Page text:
Officials at the highest level of Mexican Immigration and Tourism in Mexico City assured the Baja Ha-Ha rally’s Grand Poobah, via a Skype video conference, that all will be well with immigration for the Ha-Ha fleet. This took place during a big meeting yesterday in San Diego, which included officials from the Mexican government, the Mexican Navy, and the Mexican consulate in Los Angeles, regarding immigration issues for sportsfishermen and nautical tourists to Mexico.
While not all interested parties got what they wanted — sportsfishing boats still can’t get multiple entries and boatowners still can only import one vessel into Mexico at any given time — we on the Ha-Ha Rally Committee got the assurances we wanted.
The officials recognized that Ensenada is not equipped to handle a huge influx of boats and mariners at one time, so as a solution, they have set it up so Ha-Ha participants — and others — can buy a Forma Migratoria de Turista (FMT) online prior to leaving San Diego. The receipt generated from the online sign-up process confirms that you have paid for the FMTs, and the receipt will serve as temporary visas for your crew until you get to Cabo San Lucas. There, officials assured us, the FMT can be exchanged for regular 180-day tourist visas at no additional charge. This is a confirmation of what Baja Immigration officials told Neil Shroyer of Marina de La Paz during a meeting last week.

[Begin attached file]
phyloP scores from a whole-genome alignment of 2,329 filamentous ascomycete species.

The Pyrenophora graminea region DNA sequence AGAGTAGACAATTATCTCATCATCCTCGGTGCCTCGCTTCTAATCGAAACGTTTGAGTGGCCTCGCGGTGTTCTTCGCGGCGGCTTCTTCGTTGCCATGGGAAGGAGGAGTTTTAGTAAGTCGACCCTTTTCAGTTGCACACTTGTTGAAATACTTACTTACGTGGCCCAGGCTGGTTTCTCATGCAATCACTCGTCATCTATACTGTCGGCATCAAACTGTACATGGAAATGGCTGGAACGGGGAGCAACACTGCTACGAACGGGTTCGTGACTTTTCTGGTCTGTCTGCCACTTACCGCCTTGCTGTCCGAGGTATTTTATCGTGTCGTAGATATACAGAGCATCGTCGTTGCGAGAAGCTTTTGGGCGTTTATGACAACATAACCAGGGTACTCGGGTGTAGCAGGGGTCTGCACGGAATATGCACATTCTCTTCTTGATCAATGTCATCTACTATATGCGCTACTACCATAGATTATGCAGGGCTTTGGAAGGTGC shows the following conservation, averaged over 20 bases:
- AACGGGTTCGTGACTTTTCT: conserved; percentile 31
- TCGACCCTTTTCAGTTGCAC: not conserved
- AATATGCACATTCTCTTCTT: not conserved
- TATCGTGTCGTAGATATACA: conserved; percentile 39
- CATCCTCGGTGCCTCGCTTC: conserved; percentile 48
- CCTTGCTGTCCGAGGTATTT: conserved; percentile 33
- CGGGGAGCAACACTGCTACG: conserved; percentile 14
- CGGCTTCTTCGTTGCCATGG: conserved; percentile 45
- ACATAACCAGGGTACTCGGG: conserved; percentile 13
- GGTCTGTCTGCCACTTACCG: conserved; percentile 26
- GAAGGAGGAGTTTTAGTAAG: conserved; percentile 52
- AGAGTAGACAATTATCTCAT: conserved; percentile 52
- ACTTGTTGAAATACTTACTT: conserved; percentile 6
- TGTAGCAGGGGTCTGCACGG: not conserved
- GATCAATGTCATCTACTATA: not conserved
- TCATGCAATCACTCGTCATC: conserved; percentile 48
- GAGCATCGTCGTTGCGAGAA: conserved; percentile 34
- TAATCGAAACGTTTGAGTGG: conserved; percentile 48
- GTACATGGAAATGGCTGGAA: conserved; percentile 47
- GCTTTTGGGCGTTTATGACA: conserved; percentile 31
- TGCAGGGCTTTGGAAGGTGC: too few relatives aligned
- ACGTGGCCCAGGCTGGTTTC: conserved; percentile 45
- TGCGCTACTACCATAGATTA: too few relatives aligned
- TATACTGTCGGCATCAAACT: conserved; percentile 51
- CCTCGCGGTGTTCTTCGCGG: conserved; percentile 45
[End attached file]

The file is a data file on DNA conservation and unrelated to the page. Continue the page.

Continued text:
So if you haven’t gotten FMTs for yourself and your Ha-Ha crewmembers yet, go to www.inm.gob.mx, then hit the ‘Sportfishing and Nautical Tourism’ icon. (Depending on whether or not they’ve had time to change the site, you may have to click on the ‘Sportfishing Association of California’ link.) Fill out the form for your boat and crew to get the FMT receipt. You’ll need detailed information for each crewmember including passport numbers. Then go to the payments page and, via credit card, pay $295 pesos — about $23 dollars — for each member of the crew. (You pay the same thing when you fly to Mexico, except that it’s included in the price of your plane ticket.)